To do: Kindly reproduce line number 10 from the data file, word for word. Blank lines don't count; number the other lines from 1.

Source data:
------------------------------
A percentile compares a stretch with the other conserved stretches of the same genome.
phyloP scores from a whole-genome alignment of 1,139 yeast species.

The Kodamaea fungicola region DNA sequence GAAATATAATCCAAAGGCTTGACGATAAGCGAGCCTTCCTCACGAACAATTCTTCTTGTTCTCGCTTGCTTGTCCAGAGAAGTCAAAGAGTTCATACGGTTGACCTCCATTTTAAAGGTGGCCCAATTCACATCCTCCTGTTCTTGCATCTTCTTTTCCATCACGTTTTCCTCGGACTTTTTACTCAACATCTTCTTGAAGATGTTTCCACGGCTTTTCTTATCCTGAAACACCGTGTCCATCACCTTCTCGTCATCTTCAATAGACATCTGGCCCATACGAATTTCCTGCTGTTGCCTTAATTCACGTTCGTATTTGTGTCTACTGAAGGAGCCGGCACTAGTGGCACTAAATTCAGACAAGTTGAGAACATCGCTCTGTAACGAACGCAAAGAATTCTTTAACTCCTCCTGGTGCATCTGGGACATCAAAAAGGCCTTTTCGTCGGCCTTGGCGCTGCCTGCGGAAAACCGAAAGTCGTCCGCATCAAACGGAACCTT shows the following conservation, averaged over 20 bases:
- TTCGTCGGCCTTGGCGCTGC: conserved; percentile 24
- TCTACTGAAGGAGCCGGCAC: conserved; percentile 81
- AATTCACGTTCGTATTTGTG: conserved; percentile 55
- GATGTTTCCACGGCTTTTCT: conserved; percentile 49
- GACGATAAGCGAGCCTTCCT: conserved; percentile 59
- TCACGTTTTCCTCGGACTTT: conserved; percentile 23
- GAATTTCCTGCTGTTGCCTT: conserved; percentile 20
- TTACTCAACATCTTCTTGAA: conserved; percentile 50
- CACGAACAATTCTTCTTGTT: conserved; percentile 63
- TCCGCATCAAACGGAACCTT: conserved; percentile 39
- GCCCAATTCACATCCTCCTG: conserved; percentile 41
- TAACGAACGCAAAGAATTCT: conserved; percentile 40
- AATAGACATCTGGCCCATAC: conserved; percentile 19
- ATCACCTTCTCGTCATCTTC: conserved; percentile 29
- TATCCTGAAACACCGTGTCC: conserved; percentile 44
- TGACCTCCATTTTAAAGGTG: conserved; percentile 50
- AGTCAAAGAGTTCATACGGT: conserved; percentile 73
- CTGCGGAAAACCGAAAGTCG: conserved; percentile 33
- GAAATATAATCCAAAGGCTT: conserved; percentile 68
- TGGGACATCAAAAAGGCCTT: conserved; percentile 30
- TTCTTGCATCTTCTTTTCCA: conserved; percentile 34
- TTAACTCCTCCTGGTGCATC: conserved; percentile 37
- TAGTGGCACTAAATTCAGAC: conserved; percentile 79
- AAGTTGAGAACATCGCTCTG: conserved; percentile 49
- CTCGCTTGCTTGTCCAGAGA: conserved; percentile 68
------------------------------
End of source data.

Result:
- GAATTTCCTGCTGTTGCCTT: conserved; percentile 20